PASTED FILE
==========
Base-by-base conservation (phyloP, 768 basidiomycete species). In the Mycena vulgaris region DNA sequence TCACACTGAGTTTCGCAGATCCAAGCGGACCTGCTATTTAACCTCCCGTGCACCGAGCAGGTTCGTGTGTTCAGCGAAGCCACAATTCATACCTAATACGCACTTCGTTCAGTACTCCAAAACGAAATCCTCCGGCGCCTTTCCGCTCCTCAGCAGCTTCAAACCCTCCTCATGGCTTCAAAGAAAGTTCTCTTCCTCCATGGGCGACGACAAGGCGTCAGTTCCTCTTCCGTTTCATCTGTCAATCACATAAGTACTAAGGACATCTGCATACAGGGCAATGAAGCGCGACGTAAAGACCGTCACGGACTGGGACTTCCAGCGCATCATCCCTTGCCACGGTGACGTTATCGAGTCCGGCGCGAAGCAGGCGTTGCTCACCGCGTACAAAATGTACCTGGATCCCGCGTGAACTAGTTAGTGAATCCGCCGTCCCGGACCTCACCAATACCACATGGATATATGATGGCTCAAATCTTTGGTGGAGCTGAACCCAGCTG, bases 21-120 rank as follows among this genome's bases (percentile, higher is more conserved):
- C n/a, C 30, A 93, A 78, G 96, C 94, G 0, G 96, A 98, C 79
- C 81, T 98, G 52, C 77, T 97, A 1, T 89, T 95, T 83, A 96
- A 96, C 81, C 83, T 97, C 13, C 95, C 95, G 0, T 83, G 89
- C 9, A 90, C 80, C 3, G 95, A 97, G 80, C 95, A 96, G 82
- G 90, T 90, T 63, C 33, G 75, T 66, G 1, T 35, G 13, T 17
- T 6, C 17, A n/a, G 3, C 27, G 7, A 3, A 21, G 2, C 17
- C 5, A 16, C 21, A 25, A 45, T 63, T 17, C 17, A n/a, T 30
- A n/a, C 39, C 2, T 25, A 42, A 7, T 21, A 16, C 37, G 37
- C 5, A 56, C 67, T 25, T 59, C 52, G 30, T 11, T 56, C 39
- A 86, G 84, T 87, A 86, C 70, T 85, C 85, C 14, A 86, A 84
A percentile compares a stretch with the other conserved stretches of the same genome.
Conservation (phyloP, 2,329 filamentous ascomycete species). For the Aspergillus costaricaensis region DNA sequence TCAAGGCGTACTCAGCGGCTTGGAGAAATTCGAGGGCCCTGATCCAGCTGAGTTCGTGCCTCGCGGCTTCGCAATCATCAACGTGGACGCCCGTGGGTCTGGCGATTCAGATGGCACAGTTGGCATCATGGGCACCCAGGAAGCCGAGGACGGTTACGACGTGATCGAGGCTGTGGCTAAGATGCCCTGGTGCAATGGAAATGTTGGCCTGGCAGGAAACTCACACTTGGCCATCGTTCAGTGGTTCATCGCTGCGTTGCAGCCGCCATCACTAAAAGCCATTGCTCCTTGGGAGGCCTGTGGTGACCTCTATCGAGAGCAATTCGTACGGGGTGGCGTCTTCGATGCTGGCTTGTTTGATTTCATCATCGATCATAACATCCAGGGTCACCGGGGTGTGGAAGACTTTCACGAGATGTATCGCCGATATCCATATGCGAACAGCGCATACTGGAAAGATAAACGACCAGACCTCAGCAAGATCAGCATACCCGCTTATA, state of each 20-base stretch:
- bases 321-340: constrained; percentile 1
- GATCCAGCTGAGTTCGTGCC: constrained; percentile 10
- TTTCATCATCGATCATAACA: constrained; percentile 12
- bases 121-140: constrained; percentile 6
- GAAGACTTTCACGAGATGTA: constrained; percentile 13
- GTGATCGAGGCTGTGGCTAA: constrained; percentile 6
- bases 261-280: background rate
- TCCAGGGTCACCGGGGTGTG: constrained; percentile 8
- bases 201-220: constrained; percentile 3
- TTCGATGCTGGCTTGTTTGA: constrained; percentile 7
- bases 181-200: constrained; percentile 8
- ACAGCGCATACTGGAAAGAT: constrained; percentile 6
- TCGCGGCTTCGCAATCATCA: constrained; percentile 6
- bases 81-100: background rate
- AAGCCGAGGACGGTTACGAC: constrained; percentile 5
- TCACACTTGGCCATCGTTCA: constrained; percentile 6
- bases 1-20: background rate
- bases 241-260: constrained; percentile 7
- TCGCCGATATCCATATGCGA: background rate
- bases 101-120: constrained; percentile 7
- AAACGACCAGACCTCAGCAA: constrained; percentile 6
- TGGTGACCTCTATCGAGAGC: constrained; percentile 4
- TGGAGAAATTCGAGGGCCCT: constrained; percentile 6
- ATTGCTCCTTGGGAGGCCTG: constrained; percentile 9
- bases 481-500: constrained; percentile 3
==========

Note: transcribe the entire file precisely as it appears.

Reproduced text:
Base-by-base conservation (phyloP, 768 basidiomycete species). In the Mycena vulgaris region DNA sequence TCACACTGAGTTTCGCAGATCCAAGCGGACCTGCTATTTAACCTCCCGTGCACCGAGCAGGTTCGTGTGTTCAGCGAAGCCACAATTCATACCTAATACGCACTTCGTTCAGTACTCCAAAACGAAATCCTCCGGCGCCTTTCCGCTCCTCAGCAGCTTCAAACCCTCCTCATGGCTTCAAAGAAAGTTCTCTTCCTCCATGGGCGACGACAAGGCGTCAGTTCCTCTTCCGTTTCATCTGTCAATCACATAAGTACTAAGGACATCTGCATACAGGGCAATGAAGCGCGACGTAAAGACCGTCACGGACTGGGACTTCCAGCGCATCATCCCTTGCCACGGTGACGTTATCGAGTCCGGCGCGAAGCAGGCGTTGCTCACCGCGTACAAAATGTACCTGGATCCCGCGTGAACTAGTTAGTGAATCCGCCGTCCCGGACCTCACCAATACCACATGGATATATGATGGCTCAAATCTTTGGTGGAGCTGAACCCAGCTG, bases 21-120 rank as follows among this genome's bases (percentile, higher is more conserved):
- C n/a, C 30, A 93, A 78, G 96, C 94, G 0, G 96, A 98, C 79
- C 81, T 98, G 52, C 77, T 97, A 1, T 89, T 95, T 83, A 96
- A 96, C 81, C 83, T 97, C 13, C 95, C 95, G 0, T 83, G 89
- C 9, A 90, C 80, C 3, G 95, A 97, G 80, C 95, A 96, G 82
- G 90, T 90, T 63, C 33, G 75, T 66, G 1, T 35, G 13, T 17
- T 6, C 17, A n/a, G 3, C 27, G 7, A 3, A 21, G 2, C 17
- C 5, A 16, C 21, A 25, A 45, T 63, T 17, C 17, A n/a, T 30
- A n/a, C 39, C 2, T 25, A 42, A 7, T 21, A 16, C 37, G 37
- C 5, A 56, C 67, T 25, T 59, C 52, G 30, T 11, T 56, C 39
- A 86, G 84, T 87, A 86, C 70, T 85, C 85, C 14, A 86, A 84
A percentile compares a stretch with the other conserved stretches of the same genome.
Conservation (phyloP, 2,329 filamentous ascomycete species). For the Aspergillus costaricaensis region DNA sequence TCAAGGCGTACTCAGCGGCTTGGAGAAATTCGAGGGCCCTGATCCAGCTGAGTTCGTGCCTCGCGGCTTCGCAATCATCAACGTGGACGCCCGTGGGTCTGGCGATTCAGATGGCACAGTTGGCATCATGGGCACCCAGGAAGCCGAGGACGGTTACGACGTGATCGAGGCTGTGGCTAAGATGCCCTGGTGCAATGGAAATGTTGGCCTGGCAGGAAACTCACACTTGGCCATCGTTCAGTGGTTCATCGCTGCGTTGCAGCCGCCATCACTAAAAGCCATTGCTCCTTGGGAGGCCTGTGGTGACCTCTATCGAGAGCAATTCGTACGGGGTGGCGTCTTCGATGCTGGCTTGTTTGATTTCATCATCGATCATAACATCCAGGGTCACCGGGGTGTGGAAGACTTTCACGAGATGTATCGCCGATATCCATATGCGAACAGCGCATACTGGAAAGATAAACGACCAGACCTCAGCAAGATCAGCATACCCGCTTATA, state of each 20-base stretch:
- bases 321-340: constrained; percentile 1
- GATCCAGCTGAGTTCGTGCC: constrained; percentile 10
- TTTCATCATCGATCATAACA: constrained; percentile 12
- bases 121-140: constrained; percentile 6
- GAAGACTTTCACGAGATGTA: constrained; percentile 13
- GTGATCGAGGCTGTGGCTAA: constrained; percentile 6
- bases 261-280: background rate
- TCCAGGGTCACCGGGGTGTG: constrained; percentile 8
- bases 201-220: constrained; percentile 3
- TTCGATGCTGGCTTGTTTGA: constrained; percentile 7
- bases 181-200: constrained; percentile 8
- ACAGCGCATACTGGAAAGAT: constrained; percentile 6
- TCGCGGCTTCGCAATCATCA: constrained; percentile 6
- bases 81-100: background rate
- AAGCCGAGGACGGTTACGAC: constrained; percentile 5
- TCACACTTGGCCATCGTTCA: constrained; percentile 6
- bases 1-20: background rate
- bases 241-260: constrained; percentile 7
- TCGCCGATATCCATATGCGA: background rate
- bases 101-120: constrained; percentile 7
- AAACGACCAGACCTCAGCAA: constrained; percentile 6
- TGGTGACCTCTATCGAGAGC: constrained; percentile 4
- TGGAGAAATTCGAGGGCCCT: constrained; percentile 6
- ATTGCTCCTTGGGAGGCCTG: constrained; percentile 9
- bases 481-500: constrained; percentile 3